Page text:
The data in the enterprise change all the time, right? Virtually every user interface interaction, API call, or event changes some data somewhere. Code, however, is static. It never changes on its own, of course – and when people have to change it, it’s a difficult, complex proposition, especially in a legacy environment.
Maybe we have these principles backwards. What if data were static and code were dynamic? Data sets continue to grow, of course, but what if we only added to the pile, but never changed or deleted anything? And as for the code, what if the descriptions of the logic of our applications were as dynamic as the business needs call for?
On the surface these ideas may seem ludicrous, but upon deeper inspection, maybe we’re onto something. I’ve already discussed the advantages of data immutability. But for code to be dynamic, we must take another conceptual leap: to a declarative programming model.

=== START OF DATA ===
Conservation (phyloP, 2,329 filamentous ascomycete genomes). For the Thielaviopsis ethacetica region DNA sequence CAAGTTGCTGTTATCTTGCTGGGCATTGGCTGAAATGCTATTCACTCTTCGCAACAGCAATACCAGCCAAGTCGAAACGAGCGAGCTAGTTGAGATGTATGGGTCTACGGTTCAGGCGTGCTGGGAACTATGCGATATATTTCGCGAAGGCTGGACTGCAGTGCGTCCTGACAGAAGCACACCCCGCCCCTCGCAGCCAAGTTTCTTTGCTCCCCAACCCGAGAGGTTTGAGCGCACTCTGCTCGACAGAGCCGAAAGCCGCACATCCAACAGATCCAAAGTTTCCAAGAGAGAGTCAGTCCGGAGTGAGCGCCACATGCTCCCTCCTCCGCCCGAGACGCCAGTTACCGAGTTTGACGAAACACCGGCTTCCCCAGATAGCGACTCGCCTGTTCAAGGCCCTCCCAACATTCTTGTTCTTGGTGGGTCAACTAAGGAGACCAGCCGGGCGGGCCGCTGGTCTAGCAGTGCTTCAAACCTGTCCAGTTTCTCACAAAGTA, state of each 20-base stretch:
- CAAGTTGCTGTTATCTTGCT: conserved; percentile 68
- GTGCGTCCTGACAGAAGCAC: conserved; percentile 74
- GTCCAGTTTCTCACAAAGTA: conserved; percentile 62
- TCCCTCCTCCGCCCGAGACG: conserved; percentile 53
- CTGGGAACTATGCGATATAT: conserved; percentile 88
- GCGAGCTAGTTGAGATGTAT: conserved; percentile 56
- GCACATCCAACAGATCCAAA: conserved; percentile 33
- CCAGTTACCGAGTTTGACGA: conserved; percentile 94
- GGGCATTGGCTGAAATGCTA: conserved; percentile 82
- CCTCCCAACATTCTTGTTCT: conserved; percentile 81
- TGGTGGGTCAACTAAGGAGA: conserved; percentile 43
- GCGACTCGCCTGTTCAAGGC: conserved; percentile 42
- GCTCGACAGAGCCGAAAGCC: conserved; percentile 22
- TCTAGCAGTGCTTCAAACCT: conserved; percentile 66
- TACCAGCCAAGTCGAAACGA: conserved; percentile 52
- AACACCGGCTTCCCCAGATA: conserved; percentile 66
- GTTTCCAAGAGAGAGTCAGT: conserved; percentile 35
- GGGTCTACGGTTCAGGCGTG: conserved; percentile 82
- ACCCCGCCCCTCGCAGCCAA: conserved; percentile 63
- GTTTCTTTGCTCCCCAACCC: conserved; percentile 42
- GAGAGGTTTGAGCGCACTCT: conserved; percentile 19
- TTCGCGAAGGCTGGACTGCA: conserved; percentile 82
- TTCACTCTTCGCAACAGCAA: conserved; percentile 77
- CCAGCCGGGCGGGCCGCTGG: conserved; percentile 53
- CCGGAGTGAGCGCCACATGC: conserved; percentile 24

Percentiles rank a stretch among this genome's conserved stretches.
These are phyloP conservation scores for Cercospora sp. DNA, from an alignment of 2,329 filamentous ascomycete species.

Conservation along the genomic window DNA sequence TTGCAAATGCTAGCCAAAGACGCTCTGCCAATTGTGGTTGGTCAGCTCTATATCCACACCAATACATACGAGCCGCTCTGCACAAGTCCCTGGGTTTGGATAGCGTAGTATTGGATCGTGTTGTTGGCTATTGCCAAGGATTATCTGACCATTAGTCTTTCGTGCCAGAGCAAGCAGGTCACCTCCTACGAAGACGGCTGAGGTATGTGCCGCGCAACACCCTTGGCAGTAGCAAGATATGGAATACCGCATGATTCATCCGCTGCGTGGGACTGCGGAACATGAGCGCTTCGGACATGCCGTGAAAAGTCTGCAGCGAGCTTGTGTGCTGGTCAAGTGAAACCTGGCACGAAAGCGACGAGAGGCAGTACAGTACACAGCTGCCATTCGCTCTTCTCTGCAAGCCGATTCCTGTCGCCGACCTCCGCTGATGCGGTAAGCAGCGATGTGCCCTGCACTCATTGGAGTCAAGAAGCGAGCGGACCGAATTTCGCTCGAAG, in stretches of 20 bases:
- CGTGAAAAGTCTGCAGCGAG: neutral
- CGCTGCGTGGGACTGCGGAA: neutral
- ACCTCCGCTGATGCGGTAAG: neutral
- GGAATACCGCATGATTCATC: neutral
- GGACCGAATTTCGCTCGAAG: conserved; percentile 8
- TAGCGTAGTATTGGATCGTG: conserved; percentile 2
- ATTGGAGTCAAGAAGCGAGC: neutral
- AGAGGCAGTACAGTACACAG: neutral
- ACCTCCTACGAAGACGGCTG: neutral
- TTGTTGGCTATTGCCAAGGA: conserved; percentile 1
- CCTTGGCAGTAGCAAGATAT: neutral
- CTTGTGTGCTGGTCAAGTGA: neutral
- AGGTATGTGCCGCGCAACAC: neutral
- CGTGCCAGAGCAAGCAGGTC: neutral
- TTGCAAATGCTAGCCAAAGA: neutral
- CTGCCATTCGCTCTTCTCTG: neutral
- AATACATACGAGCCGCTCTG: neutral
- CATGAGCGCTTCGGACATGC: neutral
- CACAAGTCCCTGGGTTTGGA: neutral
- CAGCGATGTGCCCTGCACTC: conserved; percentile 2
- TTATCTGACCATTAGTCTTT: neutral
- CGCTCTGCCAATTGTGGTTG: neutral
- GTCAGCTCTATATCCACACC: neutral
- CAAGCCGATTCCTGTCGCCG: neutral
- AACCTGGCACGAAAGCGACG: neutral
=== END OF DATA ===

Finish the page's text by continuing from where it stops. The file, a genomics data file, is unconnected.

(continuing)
Declarative programming separates logic from control flow. Sure, there’s static code under the covers, but all it does is read the logic files and follow their instructions. All the business logic fits into those logic files, which are thus a form of metadata.
If we follow a fully declarative programming model then it should be possible for our “code” (that is, our metadata descriptions of application behavior) to be as dynamic as we need them to be, if only our data don’t change. Get this model right and anyone should be able to change functionality anywhere in a distributed environment without breaking anything – in other words, comprehensive loose coupling. We tried to get loose coupling right with Web Services but fell short. Static APIs don’t solve this problem either. The secret sauce, of course, is that static code under the covers.